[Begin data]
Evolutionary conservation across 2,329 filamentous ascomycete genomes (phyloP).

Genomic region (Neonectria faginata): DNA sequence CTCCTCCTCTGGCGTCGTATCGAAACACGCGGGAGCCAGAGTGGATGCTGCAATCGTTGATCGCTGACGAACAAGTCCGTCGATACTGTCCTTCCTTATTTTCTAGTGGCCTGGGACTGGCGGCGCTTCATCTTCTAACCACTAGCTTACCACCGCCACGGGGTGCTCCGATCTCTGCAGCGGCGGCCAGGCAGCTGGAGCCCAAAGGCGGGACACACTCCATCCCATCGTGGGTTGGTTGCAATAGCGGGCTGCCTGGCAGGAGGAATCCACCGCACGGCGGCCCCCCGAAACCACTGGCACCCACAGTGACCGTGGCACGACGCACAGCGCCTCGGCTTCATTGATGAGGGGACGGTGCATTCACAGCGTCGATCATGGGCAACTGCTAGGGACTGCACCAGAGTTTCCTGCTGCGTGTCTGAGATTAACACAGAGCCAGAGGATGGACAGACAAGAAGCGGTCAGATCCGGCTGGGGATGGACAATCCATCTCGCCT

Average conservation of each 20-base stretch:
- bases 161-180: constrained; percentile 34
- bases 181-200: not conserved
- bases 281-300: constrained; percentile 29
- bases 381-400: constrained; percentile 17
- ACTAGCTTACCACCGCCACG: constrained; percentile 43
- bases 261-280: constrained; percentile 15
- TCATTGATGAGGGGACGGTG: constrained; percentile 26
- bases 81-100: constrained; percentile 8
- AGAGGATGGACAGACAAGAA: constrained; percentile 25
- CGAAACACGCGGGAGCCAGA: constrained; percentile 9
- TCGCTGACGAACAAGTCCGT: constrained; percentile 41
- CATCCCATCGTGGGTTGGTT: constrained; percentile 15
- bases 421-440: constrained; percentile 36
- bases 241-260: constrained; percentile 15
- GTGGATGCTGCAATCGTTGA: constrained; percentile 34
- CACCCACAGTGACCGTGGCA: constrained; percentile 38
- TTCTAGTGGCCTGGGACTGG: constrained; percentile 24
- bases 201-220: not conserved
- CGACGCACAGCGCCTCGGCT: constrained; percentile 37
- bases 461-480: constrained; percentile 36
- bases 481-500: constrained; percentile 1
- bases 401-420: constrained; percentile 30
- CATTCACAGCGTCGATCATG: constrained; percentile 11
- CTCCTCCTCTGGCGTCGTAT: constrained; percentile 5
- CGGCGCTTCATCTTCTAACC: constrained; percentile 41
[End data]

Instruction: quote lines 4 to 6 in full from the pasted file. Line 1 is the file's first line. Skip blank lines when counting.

- bases 161-180: constrained; percentile 34
- bases 181-200: not conserved
- bases 281-300: constrained; percentile 29